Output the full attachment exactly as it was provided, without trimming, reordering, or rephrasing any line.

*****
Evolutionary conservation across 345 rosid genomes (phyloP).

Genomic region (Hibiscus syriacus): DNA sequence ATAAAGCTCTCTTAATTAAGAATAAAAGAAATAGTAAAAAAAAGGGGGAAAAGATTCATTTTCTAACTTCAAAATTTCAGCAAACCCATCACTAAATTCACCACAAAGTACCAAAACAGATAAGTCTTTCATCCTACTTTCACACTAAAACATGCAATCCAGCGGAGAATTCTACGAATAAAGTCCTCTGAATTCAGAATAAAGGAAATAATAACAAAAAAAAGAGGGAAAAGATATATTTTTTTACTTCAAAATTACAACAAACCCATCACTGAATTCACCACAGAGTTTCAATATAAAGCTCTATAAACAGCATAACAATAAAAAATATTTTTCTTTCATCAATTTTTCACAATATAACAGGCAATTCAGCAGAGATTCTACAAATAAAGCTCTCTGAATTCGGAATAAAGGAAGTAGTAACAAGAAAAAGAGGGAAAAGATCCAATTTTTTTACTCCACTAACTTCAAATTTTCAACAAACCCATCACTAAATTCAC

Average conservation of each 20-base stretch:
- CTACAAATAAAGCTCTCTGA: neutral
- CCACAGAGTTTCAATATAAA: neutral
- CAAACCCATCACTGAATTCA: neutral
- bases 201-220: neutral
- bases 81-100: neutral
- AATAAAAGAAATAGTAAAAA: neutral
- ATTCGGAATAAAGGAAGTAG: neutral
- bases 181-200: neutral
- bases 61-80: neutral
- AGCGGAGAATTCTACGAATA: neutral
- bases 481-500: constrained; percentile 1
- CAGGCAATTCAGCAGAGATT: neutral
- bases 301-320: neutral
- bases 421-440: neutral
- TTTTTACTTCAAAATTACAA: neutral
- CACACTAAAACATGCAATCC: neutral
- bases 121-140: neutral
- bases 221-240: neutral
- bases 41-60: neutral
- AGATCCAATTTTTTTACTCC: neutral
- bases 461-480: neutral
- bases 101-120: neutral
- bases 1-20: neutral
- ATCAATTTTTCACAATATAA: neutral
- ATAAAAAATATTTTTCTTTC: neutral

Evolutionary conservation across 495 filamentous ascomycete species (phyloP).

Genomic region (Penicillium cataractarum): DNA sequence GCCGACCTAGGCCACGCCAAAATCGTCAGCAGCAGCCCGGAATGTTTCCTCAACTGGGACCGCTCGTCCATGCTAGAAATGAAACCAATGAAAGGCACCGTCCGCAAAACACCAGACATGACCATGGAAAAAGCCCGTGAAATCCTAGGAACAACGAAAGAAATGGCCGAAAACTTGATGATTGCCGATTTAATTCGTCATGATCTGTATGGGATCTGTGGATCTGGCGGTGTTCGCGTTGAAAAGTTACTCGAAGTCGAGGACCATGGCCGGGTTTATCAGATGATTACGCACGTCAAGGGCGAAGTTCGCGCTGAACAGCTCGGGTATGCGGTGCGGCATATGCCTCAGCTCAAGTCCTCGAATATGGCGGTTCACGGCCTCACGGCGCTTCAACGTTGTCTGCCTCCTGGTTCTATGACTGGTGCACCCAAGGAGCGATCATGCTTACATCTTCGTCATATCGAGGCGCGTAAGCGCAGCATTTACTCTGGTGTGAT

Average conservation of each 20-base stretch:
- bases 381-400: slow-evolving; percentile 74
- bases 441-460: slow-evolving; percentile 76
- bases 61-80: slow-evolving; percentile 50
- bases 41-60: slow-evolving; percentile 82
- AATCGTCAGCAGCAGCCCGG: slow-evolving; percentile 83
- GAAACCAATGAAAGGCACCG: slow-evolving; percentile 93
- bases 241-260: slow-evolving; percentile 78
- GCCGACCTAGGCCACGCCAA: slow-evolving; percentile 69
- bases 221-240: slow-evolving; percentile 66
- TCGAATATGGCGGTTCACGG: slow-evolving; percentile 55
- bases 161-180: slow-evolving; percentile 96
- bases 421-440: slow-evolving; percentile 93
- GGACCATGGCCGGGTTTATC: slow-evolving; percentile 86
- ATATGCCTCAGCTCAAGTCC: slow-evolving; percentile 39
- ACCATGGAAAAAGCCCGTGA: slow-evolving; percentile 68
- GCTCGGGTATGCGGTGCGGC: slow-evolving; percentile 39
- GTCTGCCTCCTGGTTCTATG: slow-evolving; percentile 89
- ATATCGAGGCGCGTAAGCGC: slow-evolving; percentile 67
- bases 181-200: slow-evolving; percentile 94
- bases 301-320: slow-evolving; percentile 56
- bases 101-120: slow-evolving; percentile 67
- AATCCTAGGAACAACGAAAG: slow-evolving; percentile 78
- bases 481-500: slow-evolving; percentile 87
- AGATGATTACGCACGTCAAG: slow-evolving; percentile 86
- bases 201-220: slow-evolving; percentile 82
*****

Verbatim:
Evolutionary conservation across 345 rosid genomes (phyloP).

Genomic region (Hibiscus syriacus): DNA sequence ATAAAGCTCTCTTAATTAAGAATAAAAGAAATAGTAAAAAAAAGGGGGAAAAGATTCATTTTCTAACTTCAAAATTTCAGCAAACCCATCACTAAATTCACCACAAAGTACCAAAACAGATAAGTCTTTCATCCTACTTTCACACTAAAACATGCAATCCAGCGGAGAATTCTACGAATAAAGTCCTCTGAATTCAGAATAAAGGAAATAATAACAAAAAAAAGAGGGAAAAGATATATTTTTTTACTTCAAAATTACAACAAACCCATCACTGAATTCACCACAGAGTTTCAATATAAAGCTCTATAAACAGCATAACAATAAAAAATATTTTTCTTTCATCAATTTTTCACAATATAACAGGCAATTCAGCAGAGATTCTACAAATAAAGCTCTCTGAATTCGGAATAAAGGAAGTAGTAACAAGAAAAAGAGGGAAAAGATCCAATTTTTTTACTCCACTAACTTCAAATTTTCAACAAACCCATCACTAAATTCAC

Average conservation of each 20-base stretch:
- CTACAAATAAAGCTCTCTGA: neutral
- CCACAGAGTTTCAATATAAA: neutral
- CAAACCCATCACTGAATTCA: neutral
- bases 201-220: neutral
- bases 81-100: neutral
- AATAAAAGAAATAGTAAAAA: neutral
- ATTCGGAATAAAGGAAGTAG: neutral
- bases 181-200: neutral
- bases 61-80: neutral
- AGCGGAGAATTCTACGAATA: neutral
- bases 481-500: constrained; percentile 1
- CAGGCAATTCAGCAGAGATT: neutral
- bases 301-320: neutral
- bases 421-440: neutral
- TTTTTACTTCAAAATTACAA: neutral
- CACACTAAAACATGCAATCC: neutral
- bases 121-140: neutral
- bases 221-240: neutral
- bases 41-60: neutral
- AGATCCAATTTTTTTACTCC: neutral
- bases 461-480: neutral
- bases 101-120: neutral
- bases 1-20: neutral
- ATCAATTTTTCACAATATAA: neutral
- ATAAAAAATATTTTTCTTTC: neutral

Evolutionary conservation across 495 filamentous ascomycete species (phyloP).

Genomic region (Penicillium cataractarum): DNA sequence GCCGACCTAGGCCACGCCAAAATCGTCAGCAGCAGCCCGGAATGTTTCCTCAACTGGGACCGCTCGTCCATGCTAGAAATGAAACCAATGAAAGGCACCGTCCGCAAAACACCAGACATGACCATGGAAAAAGCCCGTGAAATCCTAGGAACAACGAAAGAAATGGCCGAAAACTTGATGATTGCCGATTTAATTCGTCATGATCTGTATGGGATCTGTGGATCTGGCGGTGTTCGCGTTGAAAAGTTACTCGAAGTCGAGGACCATGGCCGGGTTTATCAGATGATTACGCACGTCAAGGGCGAAGTTCGCGCTGAACAGCTCGGGTATGCGGTGCGGCATATGCCTCAGCTCAAGTCCTCGAATATGGCGGTTCACGGCCTCACGGCGCTTCAACGTTGTCTGCCTCCTGGTTCTATGACTGGTGCACCCAAGGAGCGATCATGCTTACATCTTCGTCATATCGAGGCGCGTAAGCGCAGCATTTACTCTGGTGTGAT

Average conservation of each 20-base stretch:
- bases 381-400: slow-evolving; percentile 74
- bases 441-460: slow-evolving; percentile 76
- bases 61-80: slow-evolving; percentile 50
- bases 41-60: slow-evolving; percentile 82
- AATCGTCAGCAGCAGCCCGG: slow-evolving; percentile 83
- GAAACCAATGAAAGGCACCG: slow-evolving; percentile 93
- bases 241-260: slow-evolving; percentile 78
- GCCGACCTAGGCCACGCCAA: slow-evolving; percentile 69
- bases 221-240: slow-evolving; percentile 66
- TCGAATATGGCGGTTCACGG: slow-evolving; percentile 55
- bases 161-180: slow-evolving; percentile 96
- bases 421-440: slow-evolving; percentile 93
- GGACCATGGCCGGGTTTATC: slow-evolving; percentile 86
- ATATGCCTCAGCTCAAGTCC: slow-evolving; percentile 39
- ACCATGGAAAAAGCCCGTGA: slow-evolving; percentile 68
- GCTCGGGTATGCGGTGCGGC: slow-evolving; percentile 39
- GTCTGCCTCCTGGTTCTATG: slow-evolving; percentile 89
- ATATCGAGGCGCGTAAGCGC: slow-evolving; percentile 67
- bases 181-200: slow-evolving; percentile 94
- bases 301-320: slow-evolving; percentile 56
- bases 101-120: slow-evolving; percentile 67
- AATCCTAGGAACAACGAAAG: slow-evolving; percentile 78
- bases 481-500: slow-evolving; percentile 87
- AGATGATTACGCACGTCAAG: slow-evolving; percentile 86
- bases 201-220: slow-evolving; percentile 82